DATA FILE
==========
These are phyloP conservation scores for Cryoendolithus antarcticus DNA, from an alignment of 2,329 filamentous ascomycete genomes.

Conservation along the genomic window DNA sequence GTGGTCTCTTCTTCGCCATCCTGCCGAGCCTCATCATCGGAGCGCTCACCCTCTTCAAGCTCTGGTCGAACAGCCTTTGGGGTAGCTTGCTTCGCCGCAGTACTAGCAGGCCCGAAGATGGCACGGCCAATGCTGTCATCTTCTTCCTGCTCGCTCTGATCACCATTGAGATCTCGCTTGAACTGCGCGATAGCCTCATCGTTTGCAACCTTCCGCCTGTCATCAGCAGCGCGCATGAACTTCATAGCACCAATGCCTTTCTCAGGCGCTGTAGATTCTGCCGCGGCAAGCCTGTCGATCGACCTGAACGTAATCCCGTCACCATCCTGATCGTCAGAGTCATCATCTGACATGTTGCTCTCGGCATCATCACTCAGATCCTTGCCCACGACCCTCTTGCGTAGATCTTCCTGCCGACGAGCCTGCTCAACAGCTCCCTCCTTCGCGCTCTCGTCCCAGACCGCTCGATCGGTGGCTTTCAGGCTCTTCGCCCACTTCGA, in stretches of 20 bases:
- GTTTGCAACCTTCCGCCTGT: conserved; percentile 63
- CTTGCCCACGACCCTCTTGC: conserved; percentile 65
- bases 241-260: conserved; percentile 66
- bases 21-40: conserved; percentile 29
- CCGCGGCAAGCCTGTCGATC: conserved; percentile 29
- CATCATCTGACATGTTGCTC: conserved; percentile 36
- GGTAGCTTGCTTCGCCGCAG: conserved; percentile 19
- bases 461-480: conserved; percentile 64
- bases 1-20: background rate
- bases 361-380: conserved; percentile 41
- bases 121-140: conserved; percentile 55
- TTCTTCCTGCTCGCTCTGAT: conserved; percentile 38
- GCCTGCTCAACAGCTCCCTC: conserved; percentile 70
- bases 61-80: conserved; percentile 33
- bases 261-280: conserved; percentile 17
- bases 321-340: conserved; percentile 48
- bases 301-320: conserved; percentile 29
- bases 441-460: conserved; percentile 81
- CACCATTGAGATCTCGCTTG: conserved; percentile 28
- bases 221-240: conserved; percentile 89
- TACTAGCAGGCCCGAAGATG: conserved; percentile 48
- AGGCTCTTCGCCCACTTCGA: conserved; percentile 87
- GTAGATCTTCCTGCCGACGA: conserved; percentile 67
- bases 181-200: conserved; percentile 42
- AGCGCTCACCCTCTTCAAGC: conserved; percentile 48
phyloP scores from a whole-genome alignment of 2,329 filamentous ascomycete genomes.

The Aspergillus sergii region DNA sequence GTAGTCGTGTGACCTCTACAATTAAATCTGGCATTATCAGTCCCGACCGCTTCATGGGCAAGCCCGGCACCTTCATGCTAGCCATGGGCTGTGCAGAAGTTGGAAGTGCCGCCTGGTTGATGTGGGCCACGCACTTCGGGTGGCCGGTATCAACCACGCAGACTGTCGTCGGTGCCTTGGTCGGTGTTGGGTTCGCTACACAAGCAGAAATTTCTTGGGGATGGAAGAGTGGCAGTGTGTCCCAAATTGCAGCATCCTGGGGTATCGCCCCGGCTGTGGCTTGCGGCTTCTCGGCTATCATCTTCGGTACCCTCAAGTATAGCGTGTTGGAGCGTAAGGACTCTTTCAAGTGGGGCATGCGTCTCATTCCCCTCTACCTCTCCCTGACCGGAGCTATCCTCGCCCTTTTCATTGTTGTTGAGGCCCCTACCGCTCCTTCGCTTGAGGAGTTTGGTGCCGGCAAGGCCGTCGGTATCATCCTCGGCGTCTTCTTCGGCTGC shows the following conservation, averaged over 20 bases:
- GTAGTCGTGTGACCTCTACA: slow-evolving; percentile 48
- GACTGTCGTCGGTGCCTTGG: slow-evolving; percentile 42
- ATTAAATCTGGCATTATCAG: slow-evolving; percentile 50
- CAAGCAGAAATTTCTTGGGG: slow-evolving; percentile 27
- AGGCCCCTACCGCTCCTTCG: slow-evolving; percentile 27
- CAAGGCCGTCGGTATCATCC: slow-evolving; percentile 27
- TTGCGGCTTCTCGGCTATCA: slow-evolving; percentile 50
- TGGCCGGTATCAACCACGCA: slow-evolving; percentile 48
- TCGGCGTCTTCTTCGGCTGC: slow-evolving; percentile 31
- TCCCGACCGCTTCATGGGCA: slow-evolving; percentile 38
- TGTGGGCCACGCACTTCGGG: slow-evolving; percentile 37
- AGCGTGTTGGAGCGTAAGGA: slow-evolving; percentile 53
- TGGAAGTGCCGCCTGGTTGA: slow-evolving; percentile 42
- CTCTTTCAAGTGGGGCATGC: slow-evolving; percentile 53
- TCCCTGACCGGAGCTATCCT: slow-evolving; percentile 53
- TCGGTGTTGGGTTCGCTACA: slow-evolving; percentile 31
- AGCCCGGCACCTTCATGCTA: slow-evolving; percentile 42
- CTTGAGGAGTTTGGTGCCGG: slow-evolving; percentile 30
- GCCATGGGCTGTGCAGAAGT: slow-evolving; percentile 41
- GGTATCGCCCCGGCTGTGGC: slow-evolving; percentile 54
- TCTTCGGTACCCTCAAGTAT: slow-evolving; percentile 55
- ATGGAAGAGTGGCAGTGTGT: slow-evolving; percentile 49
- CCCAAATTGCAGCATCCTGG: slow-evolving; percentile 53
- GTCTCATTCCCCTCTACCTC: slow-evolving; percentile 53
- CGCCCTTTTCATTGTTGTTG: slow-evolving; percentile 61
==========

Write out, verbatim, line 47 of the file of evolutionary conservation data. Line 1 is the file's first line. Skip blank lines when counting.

- CTTGAGGAGTTTGGTGCCGG: slow-evolving; percentile 30